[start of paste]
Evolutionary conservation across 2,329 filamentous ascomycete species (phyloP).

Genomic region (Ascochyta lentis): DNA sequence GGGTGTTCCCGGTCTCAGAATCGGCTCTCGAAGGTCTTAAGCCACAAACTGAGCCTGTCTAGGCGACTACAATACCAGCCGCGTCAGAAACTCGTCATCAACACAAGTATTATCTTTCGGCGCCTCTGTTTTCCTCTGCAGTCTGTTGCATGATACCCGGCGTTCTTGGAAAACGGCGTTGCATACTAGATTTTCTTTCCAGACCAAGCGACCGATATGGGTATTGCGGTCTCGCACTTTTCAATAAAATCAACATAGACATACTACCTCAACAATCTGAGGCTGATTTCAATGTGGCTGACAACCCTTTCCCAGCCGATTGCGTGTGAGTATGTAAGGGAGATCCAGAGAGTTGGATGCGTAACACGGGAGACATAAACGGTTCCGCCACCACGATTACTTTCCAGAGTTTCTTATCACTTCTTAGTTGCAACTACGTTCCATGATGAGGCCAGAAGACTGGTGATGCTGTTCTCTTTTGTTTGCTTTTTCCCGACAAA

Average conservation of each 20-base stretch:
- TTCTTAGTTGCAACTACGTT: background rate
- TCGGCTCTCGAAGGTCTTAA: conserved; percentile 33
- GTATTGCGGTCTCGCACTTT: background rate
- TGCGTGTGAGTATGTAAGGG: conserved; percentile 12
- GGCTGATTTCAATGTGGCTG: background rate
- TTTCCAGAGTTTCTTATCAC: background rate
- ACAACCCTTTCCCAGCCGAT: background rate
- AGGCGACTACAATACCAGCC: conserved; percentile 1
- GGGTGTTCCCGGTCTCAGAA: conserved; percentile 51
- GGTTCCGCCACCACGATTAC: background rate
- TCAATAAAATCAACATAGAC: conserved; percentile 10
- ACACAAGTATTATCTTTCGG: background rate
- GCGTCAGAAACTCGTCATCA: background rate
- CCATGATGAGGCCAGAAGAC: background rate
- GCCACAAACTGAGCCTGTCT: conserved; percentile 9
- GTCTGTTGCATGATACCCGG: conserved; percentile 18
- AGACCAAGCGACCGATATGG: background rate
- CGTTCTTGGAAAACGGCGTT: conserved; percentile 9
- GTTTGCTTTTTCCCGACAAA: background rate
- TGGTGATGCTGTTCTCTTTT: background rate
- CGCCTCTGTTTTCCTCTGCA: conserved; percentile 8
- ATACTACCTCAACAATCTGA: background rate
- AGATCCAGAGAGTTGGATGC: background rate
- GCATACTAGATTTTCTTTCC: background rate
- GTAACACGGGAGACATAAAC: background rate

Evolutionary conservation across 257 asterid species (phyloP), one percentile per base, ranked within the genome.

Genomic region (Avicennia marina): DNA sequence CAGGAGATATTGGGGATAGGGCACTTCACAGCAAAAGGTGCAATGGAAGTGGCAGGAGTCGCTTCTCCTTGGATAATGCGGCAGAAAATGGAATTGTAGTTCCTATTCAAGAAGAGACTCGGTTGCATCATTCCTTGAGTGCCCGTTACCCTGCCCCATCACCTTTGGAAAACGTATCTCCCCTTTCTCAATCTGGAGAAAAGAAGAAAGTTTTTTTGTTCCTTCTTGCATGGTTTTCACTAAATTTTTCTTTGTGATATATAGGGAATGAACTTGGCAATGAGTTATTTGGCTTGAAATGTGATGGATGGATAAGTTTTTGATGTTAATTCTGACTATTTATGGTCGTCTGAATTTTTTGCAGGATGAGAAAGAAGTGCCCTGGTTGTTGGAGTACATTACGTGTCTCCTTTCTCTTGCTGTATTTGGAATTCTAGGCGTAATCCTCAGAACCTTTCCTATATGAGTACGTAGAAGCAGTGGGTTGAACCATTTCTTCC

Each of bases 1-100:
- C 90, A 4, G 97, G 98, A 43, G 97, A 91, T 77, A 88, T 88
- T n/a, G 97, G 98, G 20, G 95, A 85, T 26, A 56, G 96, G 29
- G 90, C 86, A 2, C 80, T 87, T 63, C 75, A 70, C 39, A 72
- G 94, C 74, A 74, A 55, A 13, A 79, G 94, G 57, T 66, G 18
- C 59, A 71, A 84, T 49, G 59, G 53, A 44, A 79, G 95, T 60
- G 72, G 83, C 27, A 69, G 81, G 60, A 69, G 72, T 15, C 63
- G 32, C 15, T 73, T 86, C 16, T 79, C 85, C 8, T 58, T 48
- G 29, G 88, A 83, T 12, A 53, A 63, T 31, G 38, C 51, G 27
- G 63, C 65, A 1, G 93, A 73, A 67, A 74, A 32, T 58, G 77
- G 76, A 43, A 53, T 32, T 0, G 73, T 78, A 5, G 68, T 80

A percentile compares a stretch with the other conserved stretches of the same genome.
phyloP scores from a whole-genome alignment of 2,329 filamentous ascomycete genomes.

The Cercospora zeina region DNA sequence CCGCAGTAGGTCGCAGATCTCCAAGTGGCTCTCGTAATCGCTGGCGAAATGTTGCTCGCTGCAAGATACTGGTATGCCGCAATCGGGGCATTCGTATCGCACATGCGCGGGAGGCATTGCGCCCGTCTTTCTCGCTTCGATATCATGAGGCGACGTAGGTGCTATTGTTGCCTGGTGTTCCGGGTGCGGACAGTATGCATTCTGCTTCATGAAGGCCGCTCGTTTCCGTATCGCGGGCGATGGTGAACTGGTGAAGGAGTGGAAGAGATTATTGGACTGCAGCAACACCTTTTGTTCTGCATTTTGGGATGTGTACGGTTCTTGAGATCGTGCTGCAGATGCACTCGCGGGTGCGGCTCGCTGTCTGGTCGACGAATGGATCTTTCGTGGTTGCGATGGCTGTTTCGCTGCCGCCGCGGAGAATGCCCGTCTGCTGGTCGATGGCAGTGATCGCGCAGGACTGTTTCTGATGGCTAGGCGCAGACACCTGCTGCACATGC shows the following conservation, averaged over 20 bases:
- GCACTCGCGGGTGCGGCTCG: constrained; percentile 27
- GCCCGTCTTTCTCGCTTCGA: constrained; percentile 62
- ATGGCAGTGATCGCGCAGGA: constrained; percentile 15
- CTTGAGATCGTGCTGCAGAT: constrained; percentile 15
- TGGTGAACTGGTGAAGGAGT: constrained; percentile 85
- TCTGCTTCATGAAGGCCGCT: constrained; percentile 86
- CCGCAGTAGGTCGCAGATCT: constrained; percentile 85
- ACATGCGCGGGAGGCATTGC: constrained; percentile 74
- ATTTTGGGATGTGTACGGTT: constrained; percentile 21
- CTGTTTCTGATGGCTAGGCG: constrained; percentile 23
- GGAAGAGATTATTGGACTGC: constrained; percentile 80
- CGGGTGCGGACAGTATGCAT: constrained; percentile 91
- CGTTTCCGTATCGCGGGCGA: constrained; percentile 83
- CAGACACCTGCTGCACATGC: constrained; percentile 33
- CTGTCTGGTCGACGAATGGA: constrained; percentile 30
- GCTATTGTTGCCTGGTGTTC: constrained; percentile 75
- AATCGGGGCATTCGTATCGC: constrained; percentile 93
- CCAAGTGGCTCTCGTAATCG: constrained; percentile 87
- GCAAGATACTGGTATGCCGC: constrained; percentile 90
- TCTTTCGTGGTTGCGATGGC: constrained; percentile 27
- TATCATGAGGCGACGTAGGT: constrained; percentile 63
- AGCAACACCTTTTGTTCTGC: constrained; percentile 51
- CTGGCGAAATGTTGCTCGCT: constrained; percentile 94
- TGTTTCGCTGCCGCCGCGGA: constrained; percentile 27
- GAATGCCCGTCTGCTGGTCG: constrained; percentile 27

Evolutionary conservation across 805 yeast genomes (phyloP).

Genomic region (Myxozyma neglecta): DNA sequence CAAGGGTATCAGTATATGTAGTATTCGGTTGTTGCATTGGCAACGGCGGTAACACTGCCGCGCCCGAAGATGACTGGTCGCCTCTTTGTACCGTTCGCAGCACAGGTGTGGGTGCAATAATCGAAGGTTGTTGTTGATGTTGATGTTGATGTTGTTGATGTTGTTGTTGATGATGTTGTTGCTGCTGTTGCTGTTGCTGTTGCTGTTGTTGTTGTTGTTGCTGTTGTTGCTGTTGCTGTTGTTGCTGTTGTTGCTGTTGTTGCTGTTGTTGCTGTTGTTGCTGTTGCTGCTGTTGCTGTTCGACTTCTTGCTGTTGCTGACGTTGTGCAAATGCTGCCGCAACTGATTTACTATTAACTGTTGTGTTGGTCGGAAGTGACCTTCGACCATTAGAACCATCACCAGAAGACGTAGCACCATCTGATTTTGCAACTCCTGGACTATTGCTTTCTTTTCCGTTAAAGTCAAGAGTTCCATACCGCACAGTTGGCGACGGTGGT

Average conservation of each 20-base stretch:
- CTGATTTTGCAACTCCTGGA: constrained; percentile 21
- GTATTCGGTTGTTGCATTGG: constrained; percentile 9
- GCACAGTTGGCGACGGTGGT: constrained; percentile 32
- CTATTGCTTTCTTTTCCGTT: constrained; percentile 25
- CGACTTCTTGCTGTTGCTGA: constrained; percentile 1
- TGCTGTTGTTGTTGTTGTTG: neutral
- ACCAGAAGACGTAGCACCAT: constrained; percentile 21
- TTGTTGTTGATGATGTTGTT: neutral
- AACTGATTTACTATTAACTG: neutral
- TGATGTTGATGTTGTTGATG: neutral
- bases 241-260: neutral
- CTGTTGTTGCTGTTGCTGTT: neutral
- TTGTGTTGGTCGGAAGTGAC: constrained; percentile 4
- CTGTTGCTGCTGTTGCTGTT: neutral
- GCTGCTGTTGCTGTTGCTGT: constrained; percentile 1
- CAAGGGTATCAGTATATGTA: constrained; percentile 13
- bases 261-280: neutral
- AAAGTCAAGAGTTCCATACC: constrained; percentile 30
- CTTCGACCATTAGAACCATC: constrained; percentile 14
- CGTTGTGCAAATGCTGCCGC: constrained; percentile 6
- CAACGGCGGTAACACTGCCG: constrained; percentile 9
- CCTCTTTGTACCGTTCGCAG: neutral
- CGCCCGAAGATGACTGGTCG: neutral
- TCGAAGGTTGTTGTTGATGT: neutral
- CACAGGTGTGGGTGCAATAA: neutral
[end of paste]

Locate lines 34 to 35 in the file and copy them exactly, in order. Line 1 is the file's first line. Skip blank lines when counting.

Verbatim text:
- G 90, C 86, A 2, C 80, T 87, T 63, C 75, A 70, C 39, A 72
- G 94, C 74, A 74, A 55, A 13, A 79, G 94, G 57, T 66, G 18